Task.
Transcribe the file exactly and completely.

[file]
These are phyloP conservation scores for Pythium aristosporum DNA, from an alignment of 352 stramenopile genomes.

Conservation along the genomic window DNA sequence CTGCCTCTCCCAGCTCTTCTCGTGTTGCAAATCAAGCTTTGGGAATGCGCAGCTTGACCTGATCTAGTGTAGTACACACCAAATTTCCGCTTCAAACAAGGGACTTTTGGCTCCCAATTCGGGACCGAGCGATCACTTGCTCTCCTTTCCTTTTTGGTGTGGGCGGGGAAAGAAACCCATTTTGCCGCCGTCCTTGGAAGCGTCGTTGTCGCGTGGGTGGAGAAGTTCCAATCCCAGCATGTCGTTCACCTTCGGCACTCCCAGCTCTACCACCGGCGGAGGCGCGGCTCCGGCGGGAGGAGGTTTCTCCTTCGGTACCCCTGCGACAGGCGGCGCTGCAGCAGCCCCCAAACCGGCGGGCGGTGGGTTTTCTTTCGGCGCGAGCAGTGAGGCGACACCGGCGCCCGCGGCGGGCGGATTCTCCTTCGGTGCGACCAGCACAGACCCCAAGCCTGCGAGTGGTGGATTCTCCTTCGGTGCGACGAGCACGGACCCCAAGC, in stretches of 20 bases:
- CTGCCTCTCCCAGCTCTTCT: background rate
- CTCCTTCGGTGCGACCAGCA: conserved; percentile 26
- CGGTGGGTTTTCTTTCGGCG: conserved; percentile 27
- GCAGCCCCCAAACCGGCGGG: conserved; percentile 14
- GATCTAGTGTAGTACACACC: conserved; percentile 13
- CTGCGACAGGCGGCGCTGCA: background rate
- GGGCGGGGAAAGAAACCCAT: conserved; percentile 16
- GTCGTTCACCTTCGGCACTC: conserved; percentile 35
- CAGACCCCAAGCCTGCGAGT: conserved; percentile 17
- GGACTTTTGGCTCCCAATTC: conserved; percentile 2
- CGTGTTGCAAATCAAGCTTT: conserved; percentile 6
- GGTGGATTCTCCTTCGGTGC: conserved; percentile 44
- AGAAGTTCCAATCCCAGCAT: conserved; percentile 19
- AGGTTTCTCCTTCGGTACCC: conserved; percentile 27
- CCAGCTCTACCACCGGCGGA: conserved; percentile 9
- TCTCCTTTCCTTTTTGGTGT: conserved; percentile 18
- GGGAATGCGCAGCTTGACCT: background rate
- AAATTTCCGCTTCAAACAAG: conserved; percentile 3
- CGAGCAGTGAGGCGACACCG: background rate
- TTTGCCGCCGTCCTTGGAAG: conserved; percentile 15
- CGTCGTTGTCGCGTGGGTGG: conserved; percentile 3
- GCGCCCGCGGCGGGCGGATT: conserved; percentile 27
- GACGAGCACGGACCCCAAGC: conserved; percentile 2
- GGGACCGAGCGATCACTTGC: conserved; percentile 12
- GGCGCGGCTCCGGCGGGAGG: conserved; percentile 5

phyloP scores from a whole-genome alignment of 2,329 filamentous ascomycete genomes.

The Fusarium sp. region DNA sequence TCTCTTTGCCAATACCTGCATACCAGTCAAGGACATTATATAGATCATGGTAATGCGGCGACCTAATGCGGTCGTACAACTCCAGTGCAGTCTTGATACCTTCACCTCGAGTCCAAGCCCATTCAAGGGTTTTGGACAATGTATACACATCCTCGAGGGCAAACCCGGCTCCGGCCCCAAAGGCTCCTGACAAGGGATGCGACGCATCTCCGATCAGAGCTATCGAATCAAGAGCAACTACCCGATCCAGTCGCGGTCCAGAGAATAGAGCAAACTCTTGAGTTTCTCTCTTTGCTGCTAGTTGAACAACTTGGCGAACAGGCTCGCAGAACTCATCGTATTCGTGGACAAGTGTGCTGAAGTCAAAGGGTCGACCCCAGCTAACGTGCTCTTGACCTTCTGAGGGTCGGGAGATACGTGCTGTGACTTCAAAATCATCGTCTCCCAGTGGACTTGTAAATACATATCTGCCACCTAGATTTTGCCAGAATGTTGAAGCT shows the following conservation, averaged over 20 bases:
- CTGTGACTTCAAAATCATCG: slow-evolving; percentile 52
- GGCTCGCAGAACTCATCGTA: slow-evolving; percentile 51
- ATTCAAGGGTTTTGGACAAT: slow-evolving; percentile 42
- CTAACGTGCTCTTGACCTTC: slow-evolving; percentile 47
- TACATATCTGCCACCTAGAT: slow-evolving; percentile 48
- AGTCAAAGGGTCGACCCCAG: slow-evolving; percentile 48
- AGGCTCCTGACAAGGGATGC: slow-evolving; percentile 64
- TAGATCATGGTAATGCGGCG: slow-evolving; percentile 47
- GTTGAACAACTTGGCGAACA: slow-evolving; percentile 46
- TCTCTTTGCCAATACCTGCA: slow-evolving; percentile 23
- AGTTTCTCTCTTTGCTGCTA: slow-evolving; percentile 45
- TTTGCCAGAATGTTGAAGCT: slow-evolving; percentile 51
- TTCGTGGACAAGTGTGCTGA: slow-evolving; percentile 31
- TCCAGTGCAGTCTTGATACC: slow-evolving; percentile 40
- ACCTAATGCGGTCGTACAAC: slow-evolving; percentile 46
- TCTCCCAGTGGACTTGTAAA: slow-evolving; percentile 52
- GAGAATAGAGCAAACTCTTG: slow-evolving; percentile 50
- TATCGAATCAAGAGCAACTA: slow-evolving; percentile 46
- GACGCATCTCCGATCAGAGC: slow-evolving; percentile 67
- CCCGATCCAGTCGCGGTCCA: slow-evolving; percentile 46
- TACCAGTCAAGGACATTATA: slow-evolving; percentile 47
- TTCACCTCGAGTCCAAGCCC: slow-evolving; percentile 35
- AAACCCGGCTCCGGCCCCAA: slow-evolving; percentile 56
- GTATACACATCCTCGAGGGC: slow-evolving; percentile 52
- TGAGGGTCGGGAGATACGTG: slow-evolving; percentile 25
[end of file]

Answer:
These are phyloP conservation scores for Pythium aristosporum DNA, from an alignment of 352 stramenopile genomes.

Conservation along the genomic window DNA sequence CTGCCTCTCCCAGCTCTTCTCGTGTTGCAAATCAAGCTTTGGGAATGCGCAGCTTGACCTGATCTAGTGTAGTACACACCAAATTTCCGCTTCAAACAAGGGACTTTTGGCTCCCAATTCGGGACCGAGCGATCACTTGCTCTCCTTTCCTTTTTGGTGTGGGCGGGGAAAGAAACCCATTTTGCCGCCGTCCTTGGAAGCGTCGTTGTCGCGTGGGTGGAGAAGTTCCAATCCCAGCATGTCGTTCACCTTCGGCACTCCCAGCTCTACCACCGGCGGAGGCGCGGCTCCGGCGGGAGGAGGTTTCTCCTTCGGTACCCCTGCGACAGGCGGCGCTGCAGCAGCCCCCAAACCGGCGGGCGGTGGGTTTTCTTTCGGCGCGAGCAGTGAGGCGACACCGGCGCCCGCGGCGGGCGGATTCTCCTTCGGTGCGACCAGCACAGACCCCAAGCCTGCGAGTGGTGGATTCTCCTTCGGTGCGACGAGCACGGACCCCAAGC, in stretches of 20 bases:
- CTGCCTCTCCCAGCTCTTCT: background rate
- CTCCTTCGGTGCGACCAGCA: conserved; percentile 26
- CGGTGGGTTTTCTTTCGGCG: conserved; percentile 27
- GCAGCCCCCAAACCGGCGGG: conserved; percentile 14
- GATCTAGTGTAGTACACACC: conserved; percentile 13
- CTGCGACAGGCGGCGCTGCA: background rate
- GGGCGGGGAAAGAAACCCAT: conserved; percentile 16
- GTCGTTCACCTTCGGCACTC: conserved; percentile 35
- CAGACCCCAAGCCTGCGAGT: conserved; percentile 17
- GGACTTTTGGCTCCCAATTC: conserved; percentile 2
- CGTGTTGCAAATCAAGCTTT: conserved; percentile 6
- GGTGGATTCTCCTTCGGTGC: conserved; percentile 44
- AGAAGTTCCAATCCCAGCAT: conserved; percentile 19
- AGGTTTCTCCTTCGGTACCC: conserved; percentile 27
- CCAGCTCTACCACCGGCGGA: conserved; percentile 9
- TCTCCTTTCCTTTTTGGTGT: conserved; percentile 18
- GGGAATGCGCAGCTTGACCT: background rate
- AAATTTCCGCTTCAAACAAG: conserved; percentile 3
- CGAGCAGTGAGGCGACACCG: background rate
- TTTGCCGCCGTCCTTGGAAG: conserved; percentile 15
- CGTCGTTGTCGCGTGGGTGG: conserved; percentile 3
- GCGCCCGCGGCGGGCGGATT: conserved; percentile 27
- GACGAGCACGGACCCCAAGC: conserved; percentile 2
- GGGACCGAGCGATCACTTGC: conserved; percentile 12
- GGCGCGGCTCCGGCGGGAGG: conserved; percentile 5

phyloP scores from a whole-genome alignment of 2,329 filamentous ascomycete genomes.

The Fusarium sp. region DNA sequence TCTCTTTGCCAATACCTGCATACCAGTCAAGGACATTATATAGATCATGGTAATGCGGCGACCTAATGCGGTCGTACAACTCCAGTGCAGTCTTGATACCTTCACCTCGAGTCCAAGCCCATTCAAGGGTTTTGGACAATGTATACACATCCTCGAGGGCAAACCCGGCTCCGGCCCCAAAGGCTCCTGACAAGGGATGCGACGCATCTCCGATCAGAGCTATCGAATCAAGAGCAACTACCCGATCCAGTCGCGGTCCAGAGAATAGAGCAAACTCTTGAGTTTCTCTCTTTGCTGCTAGTTGAACAACTTGGCGAACAGGCTCGCAGAACTCATCGTATTCGTGGACAAGTGTGCTGAAGTCAAAGGGTCGACCCCAGCTAACGTGCTCTTGACCTTCTGAGGGTCGGGAGATACGTGCTGTGACTTCAAAATCATCGTCTCCCAGTGGACTTGTAAATACATATCTGCCACCTAGATTTTGCCAGAATGTTGAAGCT shows the following conservation, averaged over 20 bases:
- CTGTGACTTCAAAATCATCG: slow-evolving; percentile 52
- GGCTCGCAGAACTCATCGTA: slow-evolving; percentile 51
- ATTCAAGGGTTTTGGACAAT: slow-evolving; percentile 42
- CTAACGTGCTCTTGACCTTC: slow-evolving; percentile 47
- TACATATCTGCCACCTAGAT: slow-evolving; percentile 48
- AGTCAAAGGGTCGACCCCAG: slow-evolving; percentile 48
- AGGCTCCTGACAAGGGATGC: slow-evolving; percentile 64
- TAGATCATGGTAATGCGGCG: slow-evolving; percentile 47
- GTTGAACAACTTGGCGAACA: slow-evolving; percentile 46
- TCTCTTTGCCAATACCTGCA: slow-evolving; percentile 23
- AGTTTCTCTCTTTGCTGCTA: slow-evolving; percentile 45
- TTTGCCAGAATGTTGAAGCT: slow-evolving; percentile 51
- TTCGTGGACAAGTGTGCTGA: slow-evolving; percentile 31
- TCCAGTGCAGTCTTGATACC: slow-evolving; percentile 40
- ACCTAATGCGGTCGTACAAC: slow-evolving; percentile 46
- TCTCCCAGTGGACTTGTAAA: slow-evolving; percentile 52
- GAGAATAGAGCAAACTCTTG: slow-evolving; percentile 50
- TATCGAATCAAGAGCAACTA: slow-evolving; percentile 46
- GACGCATCTCCGATCAGAGC: slow-evolving; percentile 67
- CCCGATCCAGTCGCGGTCCA: slow-evolving; percentile 46
- TACCAGTCAAGGACATTATA: slow-evolving; percentile 47
- TTCACCTCGAGTCCAAGCCC: slow-evolving; percentile 35
- AAACCCGGCTCCGGCCCCAA: slow-evolving; percentile 56
- GTATACACATCCTCGAGGGC: slow-evolving; percentile 52
- TGAGGGTCGGGAGATACGTG: slow-evolving; percentile 25